Norma McCorvey, the anonymous plaintiff in the landmark Roe v. Wade case, came out against abortion in 1995, stunning the world-but a deathbed documentary reveals that she only switched sides for money, The Chicago Tribune reported.
AKA Jane Roe marks FX Networks' first documentary feature.
The programme was filmed in the last months of McCorvey's life before her death at age 69 in 2017 in Texas.
"I was the big fish", she said. "I took their money and they took me out in front of their cameras and told me what to say". Abortions were illegal, and McCorvey did not want to continue with the pregnancy so decided challenge the law in her home state of Texas. I did it well too. (Does he really mean it?) That McCorvey, seemingly incapable of hiding what she's thinking, managed to pull off this act and is now willing to reverse herself, for what good that might do after she's gone, is heartbreaking. In a telephone interview, he said McCorvey made her living giving speeches and writing books on both sides of the abortion debate and was coached by both sides. "That's why they call it choice", she said.
AKA Jane Roe premieres May 23 on FX in the U.S. It is now undated in Australia.
Prepare for more fireworks.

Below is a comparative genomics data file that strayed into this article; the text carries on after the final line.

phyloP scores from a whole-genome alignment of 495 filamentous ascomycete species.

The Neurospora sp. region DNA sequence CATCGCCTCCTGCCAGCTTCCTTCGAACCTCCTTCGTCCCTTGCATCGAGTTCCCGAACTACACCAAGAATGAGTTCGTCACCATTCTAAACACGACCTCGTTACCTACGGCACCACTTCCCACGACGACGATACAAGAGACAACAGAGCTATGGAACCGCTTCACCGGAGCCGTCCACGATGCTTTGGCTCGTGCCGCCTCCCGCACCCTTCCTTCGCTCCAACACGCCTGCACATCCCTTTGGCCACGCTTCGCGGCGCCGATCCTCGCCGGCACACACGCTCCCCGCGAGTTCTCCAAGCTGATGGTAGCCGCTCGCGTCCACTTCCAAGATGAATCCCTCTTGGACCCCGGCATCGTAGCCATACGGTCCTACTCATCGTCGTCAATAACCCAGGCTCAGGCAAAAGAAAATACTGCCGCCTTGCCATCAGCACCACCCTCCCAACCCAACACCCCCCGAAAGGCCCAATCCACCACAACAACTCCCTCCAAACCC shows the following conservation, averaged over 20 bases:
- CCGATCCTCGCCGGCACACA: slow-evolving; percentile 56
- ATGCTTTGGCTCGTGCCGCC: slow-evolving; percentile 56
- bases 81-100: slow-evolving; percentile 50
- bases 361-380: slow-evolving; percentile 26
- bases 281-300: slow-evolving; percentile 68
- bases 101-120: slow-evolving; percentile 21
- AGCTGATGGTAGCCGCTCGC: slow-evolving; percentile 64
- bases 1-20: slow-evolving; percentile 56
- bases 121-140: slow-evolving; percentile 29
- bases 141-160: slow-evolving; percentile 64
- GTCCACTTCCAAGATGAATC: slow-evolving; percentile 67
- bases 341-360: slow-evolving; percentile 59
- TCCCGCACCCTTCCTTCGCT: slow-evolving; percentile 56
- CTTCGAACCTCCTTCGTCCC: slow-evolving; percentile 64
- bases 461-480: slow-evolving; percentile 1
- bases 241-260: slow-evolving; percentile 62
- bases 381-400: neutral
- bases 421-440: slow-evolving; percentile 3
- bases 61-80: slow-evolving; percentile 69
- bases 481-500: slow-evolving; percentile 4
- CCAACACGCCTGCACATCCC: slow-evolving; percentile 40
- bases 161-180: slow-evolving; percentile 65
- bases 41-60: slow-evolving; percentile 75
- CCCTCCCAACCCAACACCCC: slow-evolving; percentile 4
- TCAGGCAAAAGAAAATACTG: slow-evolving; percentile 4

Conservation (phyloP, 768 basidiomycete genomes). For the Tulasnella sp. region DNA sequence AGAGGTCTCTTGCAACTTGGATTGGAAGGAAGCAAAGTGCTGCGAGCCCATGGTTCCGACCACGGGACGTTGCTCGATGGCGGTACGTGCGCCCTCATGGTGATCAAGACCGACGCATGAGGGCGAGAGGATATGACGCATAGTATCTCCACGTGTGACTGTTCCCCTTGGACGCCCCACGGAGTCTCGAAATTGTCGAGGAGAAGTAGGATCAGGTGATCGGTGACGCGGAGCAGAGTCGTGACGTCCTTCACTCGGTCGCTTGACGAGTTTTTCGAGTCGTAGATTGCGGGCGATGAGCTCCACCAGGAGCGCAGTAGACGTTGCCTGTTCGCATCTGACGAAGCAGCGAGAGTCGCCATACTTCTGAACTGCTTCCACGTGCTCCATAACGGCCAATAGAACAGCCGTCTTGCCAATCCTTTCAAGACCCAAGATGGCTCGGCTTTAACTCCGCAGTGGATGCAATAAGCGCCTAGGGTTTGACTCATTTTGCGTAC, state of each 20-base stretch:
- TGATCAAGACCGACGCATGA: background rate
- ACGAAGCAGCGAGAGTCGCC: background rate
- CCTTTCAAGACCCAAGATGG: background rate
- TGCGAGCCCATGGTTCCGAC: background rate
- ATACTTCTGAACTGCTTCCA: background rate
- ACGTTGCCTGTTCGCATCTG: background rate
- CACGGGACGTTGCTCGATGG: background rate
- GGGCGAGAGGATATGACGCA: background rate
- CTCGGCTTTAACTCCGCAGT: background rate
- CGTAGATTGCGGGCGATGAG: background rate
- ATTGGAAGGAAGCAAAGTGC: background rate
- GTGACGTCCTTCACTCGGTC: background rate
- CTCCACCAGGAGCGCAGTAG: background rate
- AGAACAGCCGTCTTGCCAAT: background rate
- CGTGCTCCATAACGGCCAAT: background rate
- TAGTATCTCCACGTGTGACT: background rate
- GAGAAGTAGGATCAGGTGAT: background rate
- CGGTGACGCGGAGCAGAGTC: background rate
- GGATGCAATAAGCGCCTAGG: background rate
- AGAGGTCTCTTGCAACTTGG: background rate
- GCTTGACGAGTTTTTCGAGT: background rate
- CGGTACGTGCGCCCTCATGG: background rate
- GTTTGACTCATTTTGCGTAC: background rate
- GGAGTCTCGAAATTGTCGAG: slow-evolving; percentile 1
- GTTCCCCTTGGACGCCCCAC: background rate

"I like attention", she acknowledged in the new documentary. "I'm sure he's lost count", she says.
Prager, her biographer, says McCorvey told him she thought Trump would ultimately get his way and Roe would be overturned.
"She needed help, she asked for help in various ways, she accepted it, but if the person helping gave the impression that they were trying to control her, or if she felt that the person helping her was smothering her, she would push back", Father Pavone said, adding that the two had hard moments at various points of their affiliation, but, he said "you could always work things out and resolve it".
Father Pavone said he met McCorvey when she was baptized, and the two struck up a friendship. It's just Mother Nature at work.
Rev. Robert Schenck - an evangelical pastors who worked with McCorvey after her conversion to Christianity in the mid-1990s - acknowledged in the documentary that she had been paid for her appearances on the movement's behalf.
Per the Times, Rob Schenck, an evangelical minister who was formerly closely linked to the anti-choice cause, says in the film that what the movement "did with Norma was highly unethical". As Benham recalls with evident pride in "AKA Jane Roe", McCorvey also took part in demonstrations where he burned the LGBT flag and the Quran.
Troy Newman, the president of the new Operation Rescue, denied that McCorvey was on the group's payroll but said she would sometimes receive honorariums of $500-$1,000 for speaking engagements.
Now, previously unseen footage in a new documentary - which airs in the United States on Friday - reveals that McCorvey's decision to become a pro-lifer was not entirely her own.
"Whenever we were together, Norma was determined to film all the time and whenever I was not there, she would want to know when I was coming back to film", he continued. "The jig is up".